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People with visual system problems go to the ophthalmologist. But if the diseases attack the nervous system part of the eye, such as the retina, optic nerve or the brain, ophthalmology has limited possibilities to offer help. The traditional ophthalmological view holds that once the damage has happened, the vision loss is irreversible. This pessimistic and often frightful message is passed on to patients who suffer diseases, such as glaucoma, diabetic retinopathy, optic neuropathy, optic nerve damage, amblyopia, stroke, or brain trauma.

Neurologists, on the other hand, are responsible for nervous system and brain disorders, such as Parkinson’s disease, stroke, or dementia. But if patients wish to learn more about their visual problem, they are sent back to the ophthalmologist, who is responsible for treating “vision” problems. Then patients may feel like sitting between two chairs and no one can really help.

And there is another problem: visually impaired patients may understandably be scared, worried, or even depressed as a dramatic change of life is often feared. Therefore, other disciplines are needed, such as psychiatry or psychology.

Visually impaired people have little chance to get their visual problem examined or treated with a “holistic” perspective. It is not enough to just look at the eyes, ignoring the brain and the person behind the eyes, since vision is not only a product of the eyes, but also, the result of complex information processing in the brain. When the retina is damaged, we should also look at the brain and its untapped capabilities and ask whether the reduced information flow of visual signals can be improved.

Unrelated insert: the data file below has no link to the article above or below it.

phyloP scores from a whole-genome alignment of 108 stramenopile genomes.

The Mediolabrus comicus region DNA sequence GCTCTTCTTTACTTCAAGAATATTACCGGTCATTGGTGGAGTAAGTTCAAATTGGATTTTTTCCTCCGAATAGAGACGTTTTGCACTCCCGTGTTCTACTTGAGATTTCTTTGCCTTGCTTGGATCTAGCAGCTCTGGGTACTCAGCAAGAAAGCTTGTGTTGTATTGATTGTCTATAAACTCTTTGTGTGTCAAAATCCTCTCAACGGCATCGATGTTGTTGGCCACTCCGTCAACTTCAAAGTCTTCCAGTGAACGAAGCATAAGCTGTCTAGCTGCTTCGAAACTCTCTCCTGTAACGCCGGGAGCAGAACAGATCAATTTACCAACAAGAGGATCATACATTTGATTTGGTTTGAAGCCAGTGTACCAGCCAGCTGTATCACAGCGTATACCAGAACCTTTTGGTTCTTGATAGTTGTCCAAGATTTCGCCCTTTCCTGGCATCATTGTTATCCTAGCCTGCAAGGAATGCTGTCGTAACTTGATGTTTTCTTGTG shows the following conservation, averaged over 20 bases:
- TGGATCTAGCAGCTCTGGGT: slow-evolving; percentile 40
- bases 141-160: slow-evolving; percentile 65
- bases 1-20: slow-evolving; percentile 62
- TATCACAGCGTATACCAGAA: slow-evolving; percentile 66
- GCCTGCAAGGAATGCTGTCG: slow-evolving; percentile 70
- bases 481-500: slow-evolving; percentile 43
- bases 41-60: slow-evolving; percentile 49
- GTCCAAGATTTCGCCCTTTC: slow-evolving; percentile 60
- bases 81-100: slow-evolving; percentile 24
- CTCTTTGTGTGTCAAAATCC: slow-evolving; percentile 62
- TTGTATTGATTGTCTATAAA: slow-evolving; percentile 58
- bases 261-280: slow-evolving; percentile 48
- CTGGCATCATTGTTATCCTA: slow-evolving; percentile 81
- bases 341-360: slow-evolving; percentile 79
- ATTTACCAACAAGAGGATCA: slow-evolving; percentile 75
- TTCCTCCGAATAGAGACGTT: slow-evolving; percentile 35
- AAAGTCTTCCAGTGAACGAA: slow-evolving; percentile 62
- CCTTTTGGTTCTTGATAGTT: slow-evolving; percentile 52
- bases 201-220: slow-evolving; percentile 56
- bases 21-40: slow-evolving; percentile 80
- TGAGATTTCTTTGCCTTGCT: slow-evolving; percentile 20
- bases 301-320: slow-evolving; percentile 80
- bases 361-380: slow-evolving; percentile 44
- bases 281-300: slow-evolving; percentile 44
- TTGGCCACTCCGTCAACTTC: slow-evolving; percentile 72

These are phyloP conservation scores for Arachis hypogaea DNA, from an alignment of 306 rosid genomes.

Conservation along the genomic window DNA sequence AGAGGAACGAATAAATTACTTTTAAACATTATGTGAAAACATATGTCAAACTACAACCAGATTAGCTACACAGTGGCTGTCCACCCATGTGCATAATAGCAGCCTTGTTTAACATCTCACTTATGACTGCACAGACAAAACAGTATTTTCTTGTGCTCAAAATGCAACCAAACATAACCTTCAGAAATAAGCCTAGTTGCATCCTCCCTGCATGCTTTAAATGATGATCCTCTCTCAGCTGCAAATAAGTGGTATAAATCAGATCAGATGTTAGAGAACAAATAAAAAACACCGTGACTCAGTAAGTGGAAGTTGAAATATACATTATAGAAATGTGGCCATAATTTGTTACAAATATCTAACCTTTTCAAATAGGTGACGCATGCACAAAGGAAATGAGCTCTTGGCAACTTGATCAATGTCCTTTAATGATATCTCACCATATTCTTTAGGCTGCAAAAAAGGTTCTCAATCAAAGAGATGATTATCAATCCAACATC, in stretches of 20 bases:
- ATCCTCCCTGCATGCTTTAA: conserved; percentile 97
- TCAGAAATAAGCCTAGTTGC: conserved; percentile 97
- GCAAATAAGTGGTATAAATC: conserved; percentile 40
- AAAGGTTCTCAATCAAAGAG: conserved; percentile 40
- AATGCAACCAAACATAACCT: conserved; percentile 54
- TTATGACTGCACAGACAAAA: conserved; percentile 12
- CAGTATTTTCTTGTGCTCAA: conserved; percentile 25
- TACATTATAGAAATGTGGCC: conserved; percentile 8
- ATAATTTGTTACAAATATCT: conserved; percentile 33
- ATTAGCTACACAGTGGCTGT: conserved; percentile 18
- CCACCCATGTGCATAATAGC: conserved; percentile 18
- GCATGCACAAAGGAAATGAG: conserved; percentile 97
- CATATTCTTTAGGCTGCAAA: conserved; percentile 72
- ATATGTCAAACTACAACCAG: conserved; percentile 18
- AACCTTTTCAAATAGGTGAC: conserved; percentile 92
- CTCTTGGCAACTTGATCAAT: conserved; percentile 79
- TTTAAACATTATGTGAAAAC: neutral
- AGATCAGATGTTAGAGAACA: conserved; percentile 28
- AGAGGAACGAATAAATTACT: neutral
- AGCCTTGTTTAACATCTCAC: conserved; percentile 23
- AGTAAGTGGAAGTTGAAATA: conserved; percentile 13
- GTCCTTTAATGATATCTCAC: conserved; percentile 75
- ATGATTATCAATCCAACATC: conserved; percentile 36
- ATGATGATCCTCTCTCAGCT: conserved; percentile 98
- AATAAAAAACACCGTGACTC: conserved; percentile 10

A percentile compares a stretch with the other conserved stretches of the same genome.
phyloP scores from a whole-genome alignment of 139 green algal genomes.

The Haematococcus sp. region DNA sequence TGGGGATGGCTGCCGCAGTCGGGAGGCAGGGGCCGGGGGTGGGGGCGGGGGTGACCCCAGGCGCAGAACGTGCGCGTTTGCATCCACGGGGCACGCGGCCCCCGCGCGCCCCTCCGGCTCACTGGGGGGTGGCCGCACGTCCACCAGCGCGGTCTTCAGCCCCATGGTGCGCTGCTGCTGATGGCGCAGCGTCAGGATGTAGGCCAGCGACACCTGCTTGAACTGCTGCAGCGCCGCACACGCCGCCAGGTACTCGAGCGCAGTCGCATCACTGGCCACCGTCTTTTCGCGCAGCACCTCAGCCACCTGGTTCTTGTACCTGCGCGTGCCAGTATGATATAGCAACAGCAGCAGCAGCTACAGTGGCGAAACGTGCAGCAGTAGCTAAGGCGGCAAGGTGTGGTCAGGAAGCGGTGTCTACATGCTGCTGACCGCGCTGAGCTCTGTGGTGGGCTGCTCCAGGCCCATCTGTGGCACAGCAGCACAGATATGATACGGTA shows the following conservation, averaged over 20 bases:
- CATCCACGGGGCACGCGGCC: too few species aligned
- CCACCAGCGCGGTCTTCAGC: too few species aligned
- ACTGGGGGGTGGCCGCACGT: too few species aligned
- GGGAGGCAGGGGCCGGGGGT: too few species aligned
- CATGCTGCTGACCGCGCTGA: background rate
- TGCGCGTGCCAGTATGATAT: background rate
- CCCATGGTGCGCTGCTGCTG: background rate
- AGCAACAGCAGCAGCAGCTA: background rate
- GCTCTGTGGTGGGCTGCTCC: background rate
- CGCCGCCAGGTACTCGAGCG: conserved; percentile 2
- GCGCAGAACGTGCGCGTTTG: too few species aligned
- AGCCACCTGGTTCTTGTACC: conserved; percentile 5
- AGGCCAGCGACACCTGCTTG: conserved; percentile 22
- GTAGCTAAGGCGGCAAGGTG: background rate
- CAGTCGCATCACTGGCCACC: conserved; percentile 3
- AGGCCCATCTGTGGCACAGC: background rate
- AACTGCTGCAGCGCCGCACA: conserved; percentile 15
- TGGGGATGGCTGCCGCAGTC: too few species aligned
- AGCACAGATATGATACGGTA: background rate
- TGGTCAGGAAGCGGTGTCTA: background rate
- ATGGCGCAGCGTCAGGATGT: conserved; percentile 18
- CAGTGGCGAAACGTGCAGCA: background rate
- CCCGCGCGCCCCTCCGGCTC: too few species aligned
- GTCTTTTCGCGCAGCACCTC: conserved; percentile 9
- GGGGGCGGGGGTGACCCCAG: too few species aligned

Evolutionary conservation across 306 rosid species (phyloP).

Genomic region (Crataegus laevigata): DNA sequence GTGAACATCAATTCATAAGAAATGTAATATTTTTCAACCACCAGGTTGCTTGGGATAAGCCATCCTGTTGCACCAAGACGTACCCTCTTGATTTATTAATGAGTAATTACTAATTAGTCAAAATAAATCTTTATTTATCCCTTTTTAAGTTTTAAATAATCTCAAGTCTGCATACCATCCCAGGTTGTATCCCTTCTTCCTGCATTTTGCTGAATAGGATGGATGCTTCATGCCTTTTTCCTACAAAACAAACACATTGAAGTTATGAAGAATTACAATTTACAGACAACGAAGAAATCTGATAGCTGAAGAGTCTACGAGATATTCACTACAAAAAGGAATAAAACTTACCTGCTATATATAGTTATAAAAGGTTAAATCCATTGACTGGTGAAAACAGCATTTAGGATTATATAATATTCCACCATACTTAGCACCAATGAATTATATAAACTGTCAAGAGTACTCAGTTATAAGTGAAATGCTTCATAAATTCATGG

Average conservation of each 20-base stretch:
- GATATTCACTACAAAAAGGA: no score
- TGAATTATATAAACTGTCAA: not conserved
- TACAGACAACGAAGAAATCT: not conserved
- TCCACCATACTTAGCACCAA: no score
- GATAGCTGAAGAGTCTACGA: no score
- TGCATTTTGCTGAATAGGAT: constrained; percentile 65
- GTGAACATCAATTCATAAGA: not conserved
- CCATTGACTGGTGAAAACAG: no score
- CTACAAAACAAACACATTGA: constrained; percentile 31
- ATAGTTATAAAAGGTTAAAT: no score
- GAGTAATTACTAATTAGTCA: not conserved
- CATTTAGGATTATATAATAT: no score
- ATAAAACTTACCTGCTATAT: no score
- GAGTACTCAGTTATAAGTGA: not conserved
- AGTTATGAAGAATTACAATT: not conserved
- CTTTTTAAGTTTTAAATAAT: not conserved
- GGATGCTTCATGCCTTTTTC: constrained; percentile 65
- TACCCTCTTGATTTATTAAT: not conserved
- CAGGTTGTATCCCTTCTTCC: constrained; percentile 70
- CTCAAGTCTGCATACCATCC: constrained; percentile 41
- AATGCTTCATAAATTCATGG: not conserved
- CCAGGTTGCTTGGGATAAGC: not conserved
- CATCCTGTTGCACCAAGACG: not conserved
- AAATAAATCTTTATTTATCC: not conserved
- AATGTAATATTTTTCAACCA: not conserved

This circumstance is taken into account by a “holistic” treatment of visual impairment: not only the function of the eye must be optimized, but also that of the brain and blood flow. Image 1 shows the basic elements of holistic treatment, daily treatment with alternating current stimulation (ACS) is our core therapy, which is combined with relaxion techniques, eye training and psychological counseling. The goal is therefore, not only to regulate eye pressure or retinal cell survival, which is what ophthalmologists do with eye drops, or surgery, but also to optimize the brain to maximize the use of residual visual inputs.

Thus, while traditional ophthalmology aims to slow down or even prevent the aggravation of the problem (cell death), the new holistic, clinical approach of vision therapy is to strengthen residual vision, by optimizing the function of the remaining cells and brain networks to strengthen their maximum potential of the remaining “inactive“ structures.

*This article is a summary of the published paper from Professor Sabel and his team:

Sabel BA, Cárdenas-Morales L, Gao Y. Vision Restoration in Glaucoma by activating Residual Vision with a Holistic, Clinical Approach: A Review. J Curr Glaucoma Pract 2018;12(1):1-9.